increasing in size and influence, due to the expanding availability of information once guarded by public officials and the increasing capacity to analyze data independently with the use of inexpensive computers. National and international news media are increasingly responsive to them as they become more skillful at working with the media to pursue their causes.
No human society so interconnected has previously existed; there are no precedents for public administrators to follow. The critical policy problems confronting communities, regions, states, and nations -- for example, jobs, environmental quality, and public health -- have become so globally interdependent that public adminstrators need a broadened perspective, a worldview with widened concepts of governance.
Global interdependence creates a new class of problems. The types of issues facing governments today are global in the scope of their cause and nearly boundaryless in the reach of their effects. Pollution, for example, has no boundaries; wastes and toxic substances can be easily carried far beyond their original sources and across boundaries by air and water currents. Most critical policy problems facing public administrators, particularly those involving economic growth and quality of life, cannot be contained geographically within a particular jurisdiction.
Historical distinctions between what is "global" and what is "local" have blurred, with a considerable number on international issues now crossing national, state, and local government boundaries. The crystallization of global interconnections requires public administrators to look outward more and inward less. Actions taken in one part of the state, region, or globe have consequences for other geographical areas. This requires the capability to assess potential ripple effects from global events and to react quickly and flexibly in light of that analysis. Global interdependence also requires not only foresight but also responsibility. Public administrators now have the responsibility to assess the probability (not necessarily the certainty) of policy choices causing difficulties or damage to other jurisdictions in the "intersocietal web."
In the past, information on impacts may have been inadequate; and complete understanding of the causes and effects of public problems in the interconnected context is limited. Nevertheless, advances in computer technology and mathematical modeling can now provide reliable forecasts on alternative scenarios and interventions, greatly expanding the ability of public administrators to ask "what if" questions, and then to develop effective responses.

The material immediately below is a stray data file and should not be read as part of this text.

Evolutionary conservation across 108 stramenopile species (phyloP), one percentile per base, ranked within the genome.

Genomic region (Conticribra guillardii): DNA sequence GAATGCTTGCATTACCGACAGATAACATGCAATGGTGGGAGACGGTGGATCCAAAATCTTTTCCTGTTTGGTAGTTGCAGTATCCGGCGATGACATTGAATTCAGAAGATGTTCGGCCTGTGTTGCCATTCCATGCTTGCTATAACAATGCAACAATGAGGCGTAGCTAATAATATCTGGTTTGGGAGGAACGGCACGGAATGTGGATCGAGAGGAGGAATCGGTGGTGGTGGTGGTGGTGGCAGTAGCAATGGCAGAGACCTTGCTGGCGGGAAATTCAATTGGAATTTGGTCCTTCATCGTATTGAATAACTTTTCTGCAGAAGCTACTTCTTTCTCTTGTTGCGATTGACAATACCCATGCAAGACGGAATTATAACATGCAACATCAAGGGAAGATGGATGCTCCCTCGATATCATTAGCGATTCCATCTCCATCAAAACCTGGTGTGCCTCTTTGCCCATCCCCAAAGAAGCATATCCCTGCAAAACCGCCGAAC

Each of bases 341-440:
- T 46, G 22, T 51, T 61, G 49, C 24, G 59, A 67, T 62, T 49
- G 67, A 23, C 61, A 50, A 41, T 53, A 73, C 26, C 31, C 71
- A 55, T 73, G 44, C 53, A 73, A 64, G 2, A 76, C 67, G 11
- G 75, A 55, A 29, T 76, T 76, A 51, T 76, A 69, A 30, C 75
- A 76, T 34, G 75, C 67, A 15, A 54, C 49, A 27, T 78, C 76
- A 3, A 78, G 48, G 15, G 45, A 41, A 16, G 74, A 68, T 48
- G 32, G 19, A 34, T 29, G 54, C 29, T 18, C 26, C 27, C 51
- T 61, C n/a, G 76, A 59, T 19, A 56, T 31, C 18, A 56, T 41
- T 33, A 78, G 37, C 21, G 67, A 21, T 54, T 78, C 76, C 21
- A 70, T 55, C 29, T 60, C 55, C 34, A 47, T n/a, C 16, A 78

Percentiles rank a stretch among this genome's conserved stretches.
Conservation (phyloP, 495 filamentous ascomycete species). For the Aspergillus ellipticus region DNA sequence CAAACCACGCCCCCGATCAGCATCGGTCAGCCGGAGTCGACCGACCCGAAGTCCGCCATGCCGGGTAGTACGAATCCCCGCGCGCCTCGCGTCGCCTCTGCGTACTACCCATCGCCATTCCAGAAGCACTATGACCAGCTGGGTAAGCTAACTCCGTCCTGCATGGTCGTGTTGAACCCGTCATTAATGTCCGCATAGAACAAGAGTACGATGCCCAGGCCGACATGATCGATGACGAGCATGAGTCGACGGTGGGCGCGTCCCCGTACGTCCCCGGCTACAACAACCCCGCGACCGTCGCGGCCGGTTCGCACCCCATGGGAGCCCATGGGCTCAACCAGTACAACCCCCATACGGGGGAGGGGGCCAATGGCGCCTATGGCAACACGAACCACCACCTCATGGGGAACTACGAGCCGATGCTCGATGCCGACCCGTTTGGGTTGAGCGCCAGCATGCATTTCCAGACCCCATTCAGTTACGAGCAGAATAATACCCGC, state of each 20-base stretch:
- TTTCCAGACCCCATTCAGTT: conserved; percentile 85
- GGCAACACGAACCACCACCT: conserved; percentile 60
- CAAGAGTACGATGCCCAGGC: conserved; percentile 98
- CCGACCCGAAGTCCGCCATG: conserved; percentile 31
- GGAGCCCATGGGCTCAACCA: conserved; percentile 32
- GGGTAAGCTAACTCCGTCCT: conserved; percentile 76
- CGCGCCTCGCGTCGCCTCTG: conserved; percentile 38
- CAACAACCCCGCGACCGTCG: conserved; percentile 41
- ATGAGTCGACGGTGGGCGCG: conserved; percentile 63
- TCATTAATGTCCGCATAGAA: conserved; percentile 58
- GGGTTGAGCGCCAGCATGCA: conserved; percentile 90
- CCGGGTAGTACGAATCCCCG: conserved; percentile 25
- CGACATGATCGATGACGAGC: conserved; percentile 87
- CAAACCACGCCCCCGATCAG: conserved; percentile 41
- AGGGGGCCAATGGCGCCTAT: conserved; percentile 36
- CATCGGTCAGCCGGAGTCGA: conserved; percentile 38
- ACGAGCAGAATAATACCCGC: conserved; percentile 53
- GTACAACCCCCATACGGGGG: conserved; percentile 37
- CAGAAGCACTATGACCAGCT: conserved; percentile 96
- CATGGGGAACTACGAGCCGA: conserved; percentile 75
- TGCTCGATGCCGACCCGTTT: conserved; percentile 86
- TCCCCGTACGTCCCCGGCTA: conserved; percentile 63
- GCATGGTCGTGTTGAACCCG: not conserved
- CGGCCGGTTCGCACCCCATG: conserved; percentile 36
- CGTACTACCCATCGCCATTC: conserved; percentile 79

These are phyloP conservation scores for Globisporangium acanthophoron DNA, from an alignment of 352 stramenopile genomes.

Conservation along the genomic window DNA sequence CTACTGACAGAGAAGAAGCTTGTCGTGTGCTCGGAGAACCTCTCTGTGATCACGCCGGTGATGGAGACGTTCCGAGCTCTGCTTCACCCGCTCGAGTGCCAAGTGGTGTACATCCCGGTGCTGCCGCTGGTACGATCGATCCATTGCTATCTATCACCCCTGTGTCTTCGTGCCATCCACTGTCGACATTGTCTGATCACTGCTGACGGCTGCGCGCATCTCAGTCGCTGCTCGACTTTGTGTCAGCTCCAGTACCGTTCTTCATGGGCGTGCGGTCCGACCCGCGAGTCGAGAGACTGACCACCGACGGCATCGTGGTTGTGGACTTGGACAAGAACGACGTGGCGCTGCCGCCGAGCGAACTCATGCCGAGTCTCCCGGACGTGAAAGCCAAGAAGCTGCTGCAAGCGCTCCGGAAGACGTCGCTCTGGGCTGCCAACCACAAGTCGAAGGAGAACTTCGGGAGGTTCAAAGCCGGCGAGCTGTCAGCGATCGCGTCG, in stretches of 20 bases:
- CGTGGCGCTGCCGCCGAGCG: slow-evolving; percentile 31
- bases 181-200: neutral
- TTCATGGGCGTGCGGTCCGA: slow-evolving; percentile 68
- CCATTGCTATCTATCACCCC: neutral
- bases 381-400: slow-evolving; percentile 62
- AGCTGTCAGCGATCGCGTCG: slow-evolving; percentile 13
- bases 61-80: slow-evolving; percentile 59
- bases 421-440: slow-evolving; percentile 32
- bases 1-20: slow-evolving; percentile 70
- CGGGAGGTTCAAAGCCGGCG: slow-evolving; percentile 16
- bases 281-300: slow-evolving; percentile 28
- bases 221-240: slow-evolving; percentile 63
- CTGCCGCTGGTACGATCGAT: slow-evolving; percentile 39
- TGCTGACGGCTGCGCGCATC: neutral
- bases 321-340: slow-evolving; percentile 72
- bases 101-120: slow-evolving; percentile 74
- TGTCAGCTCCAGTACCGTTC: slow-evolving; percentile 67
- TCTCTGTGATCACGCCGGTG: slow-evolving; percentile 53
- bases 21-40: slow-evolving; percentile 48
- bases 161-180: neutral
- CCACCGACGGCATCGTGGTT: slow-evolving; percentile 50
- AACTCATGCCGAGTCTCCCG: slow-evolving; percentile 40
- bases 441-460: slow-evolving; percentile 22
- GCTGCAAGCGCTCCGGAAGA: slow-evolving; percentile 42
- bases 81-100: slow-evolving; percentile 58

The global interdependency demands heightened understanding of cultures, markets, and languages of other countries. Public adminstrators must learn for example, how to discuss exports, deal with foreign officials, and develop understanding of capital markets. Cross-national comparisons are increasingly used to evaluate the success of public programs. The United States compares itself to Western European countries in such diverse issue areas as teenage pregnancy, unemployment rates, airborne particulate matter, and literacy rates. The state of Oregon has a policy goal and specific benchmark indicators, for example, to have the best-educated and -trained workforce in the world by the year 2010. Understanding why another country is more effective in reaching certain policy outcomes requires considerable understanding of the country's unique culture, economy, and governance structure.
Not only is a broadened international perspective required, but also increased skills in international communications and foreign languages enable public adminstrators; to observe, think, and act in an interdependent world. In general, we must learn as much from other cultures as they do from us.
Global interdependencies, by their very nature, require multilateral cooperation and collaborative initiatives across traditional boundaries and jurisdictions. Partnerships, alliances, and various forms of interorganizational strategies are fundamental. Bargaining and negotiation based on common values or common goals can fashion cooperative agreements. With increasing interdependence, however, comes increased potential for conflict and confrontation. Incentives for cooperation and effective conflict management strategies need to be designed that nurture shared stakes in solving particular global issues. Public administrators must also gain the personal skills to further stimulate, nurture, and maintain adequate levels of cooperation beyond one's institutional boundaries.
JEFFREY S. LUKE
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Luke, J. S., 1991. "Managing Interconnectedness: The Challenge of Shared Power". In John Bryson and Robert Einsweiler, eds., Shared Power, Lanham, MD: University Press of America.